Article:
Following the Covid-19 pandemic, the ways in which we interact, work, and do business have changed. This digital revolution is defining how clients engage with advisers and has impacted adviser business models. Progressively more adviser businesses are looking to systemise their processes and client engagements with the aim of increasing productivity, reducing risk, and successfully delivering a range of client services.

Meanwhile, a demographic transformation is also taking place. This is highlighting the challenge of a widening advice gap in the UK, as well as a large mass affluent client segment opportunity, and a changing view on how clients access advice experiences, and how they wish to invest their money.

As these paradigm shifts take place, the trends affecting advice continue to represent both opportunities and challenges.

The Great Wealth Transfer

A fundamental generational shift is creeping over the horizon of the adviser market. Our market is buoyed by the advice needs of the wealthiest demographic, known colloquially as the Baby Boomers (born between 1946 and 1964). However, as they age and nature takes its course, we will start to see the long-trailed Great Wealth Transfer take place. In the UK, this could see an estimated £5.5 trillion of assets passed down intergenerationally between now and 20501. Over the course of the current decade alone, a £1 trillion wealth transfer is expected to take place – the most significant in history1.

Engaging across the generations is key to client and asset retention

Engaging across the generations is key to client and asset retention. Research by Deloitte has suggested that up to 90% of heirs change their adviser upon wealth transfer2. It's therefore important that advisers consider what's creating this apparent disconnect between them and their clients' beneficiaries. Is this purely a choice not to engage with beneficiaries? Or is there a need to consider how to engage demographics that might differ from their current clients?


Prior to 2022, average CPI inflation over the previous 20 years was around 2%3. The pandemic and the war in Ukraine have culminated in surging inflation and the fastest rise in interest rates for 40 years. For many advisers, the spectre of inflation management conversations with clients will either be a new one – or a distant memory.

Sustainable investing

In response to societal shifts and an increasingly interested younger demographic, policymakers are responding to growing societal demands. In addition, they've proposed hundreds of ESG (environmental, social and governance)-related regulations in the past few years.

In the UK, the Sustainable Disclosure Regime will shape the landscape of sustainable investing products and how these products are marketed. Advisers are awaiting a further FCA consultation on the obligations that will sit with them within their advice processes.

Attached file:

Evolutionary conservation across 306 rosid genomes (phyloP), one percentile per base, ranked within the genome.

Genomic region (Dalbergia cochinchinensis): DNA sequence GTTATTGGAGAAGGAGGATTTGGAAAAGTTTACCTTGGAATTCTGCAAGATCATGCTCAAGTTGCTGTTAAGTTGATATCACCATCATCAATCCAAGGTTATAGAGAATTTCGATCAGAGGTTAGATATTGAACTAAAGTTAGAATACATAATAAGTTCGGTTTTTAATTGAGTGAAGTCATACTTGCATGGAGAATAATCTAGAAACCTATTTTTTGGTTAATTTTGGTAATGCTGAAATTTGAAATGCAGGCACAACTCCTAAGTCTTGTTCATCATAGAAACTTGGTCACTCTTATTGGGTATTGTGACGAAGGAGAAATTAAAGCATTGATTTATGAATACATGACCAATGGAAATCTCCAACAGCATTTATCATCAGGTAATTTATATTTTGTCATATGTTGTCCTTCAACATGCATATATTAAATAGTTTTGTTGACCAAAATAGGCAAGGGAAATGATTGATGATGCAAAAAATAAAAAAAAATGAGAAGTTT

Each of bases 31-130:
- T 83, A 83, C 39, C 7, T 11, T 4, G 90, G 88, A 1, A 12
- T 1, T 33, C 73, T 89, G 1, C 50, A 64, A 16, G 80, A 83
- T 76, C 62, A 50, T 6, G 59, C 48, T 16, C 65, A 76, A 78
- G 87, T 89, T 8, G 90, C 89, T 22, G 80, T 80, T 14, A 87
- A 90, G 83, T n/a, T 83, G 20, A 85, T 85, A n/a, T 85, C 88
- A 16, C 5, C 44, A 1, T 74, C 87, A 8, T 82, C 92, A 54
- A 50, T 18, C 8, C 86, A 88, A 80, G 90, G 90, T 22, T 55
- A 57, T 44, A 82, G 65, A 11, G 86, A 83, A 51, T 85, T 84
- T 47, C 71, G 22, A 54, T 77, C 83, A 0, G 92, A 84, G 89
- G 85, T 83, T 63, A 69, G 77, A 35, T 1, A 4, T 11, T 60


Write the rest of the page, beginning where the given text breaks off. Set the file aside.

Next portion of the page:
The wider societal narrative around sustainability is creating a 'pull' factor from clients

Whilst we wait for regulatory clarity and a robust foundation of disclosure, the wider societal narrative around sustainability is creating a 'pull' factor from clients, who increasingly want to have conversations with advisers on this theme.

Hybrid advice

In response to the advice gap here in the UK, low cost, high convenience and consistency of automated advice will drive growth across large-scale market entities. Accessing the mass affluent segment at scale, with managed risks and profitability, will require a digital-first approach to engagement; and following the Covid-19 pandemic, online transactions are now the norm.

Against this backdrop, advisers are likely to consider and increase client segmentation and to specialise in areas where the most complex advice needs exist. Given the growth in large-scale mass affluent offerings, advisers will need to consider how they can increase systemisation in their business to boost productivity, or ‘humanise’ their offering for more sophisticated clients.

Investment outsourcing

As advisers look to increase efficiency, reduce costs and manage regulatory change (especially the impact of consumer duty and incoming sustainability suitability obligations), the trend of outsourcing some or all of a centralised investment proposition is likely to grow. This will require strong due diligence processes on the part of advisers, in line with FCA guidelines.

Final thoughts

Today’s busy advisers must navigate shifting demographics and industry change, at a time when their clients' top concerns include inflation and sustainability.

A cost-effective outsourced investment solution can offer clients a range of investment styles and risk levels, as well as sustainable fund options. The best providers oversee asset allocation, fund selection and ongoing rebalancing of portfolios, as well as offering full adviser support services.

Such solutions can also help maximise the opportunity presented by current advice trends, because they free-up time for client meetings, research, and strategic business planning.

  1. Standard Life Future of Retirement 2018
  2. Deloitte: Wealth Management Digitalization changes client advisory more than ever before, June 2017
  3. RI, Feb 2023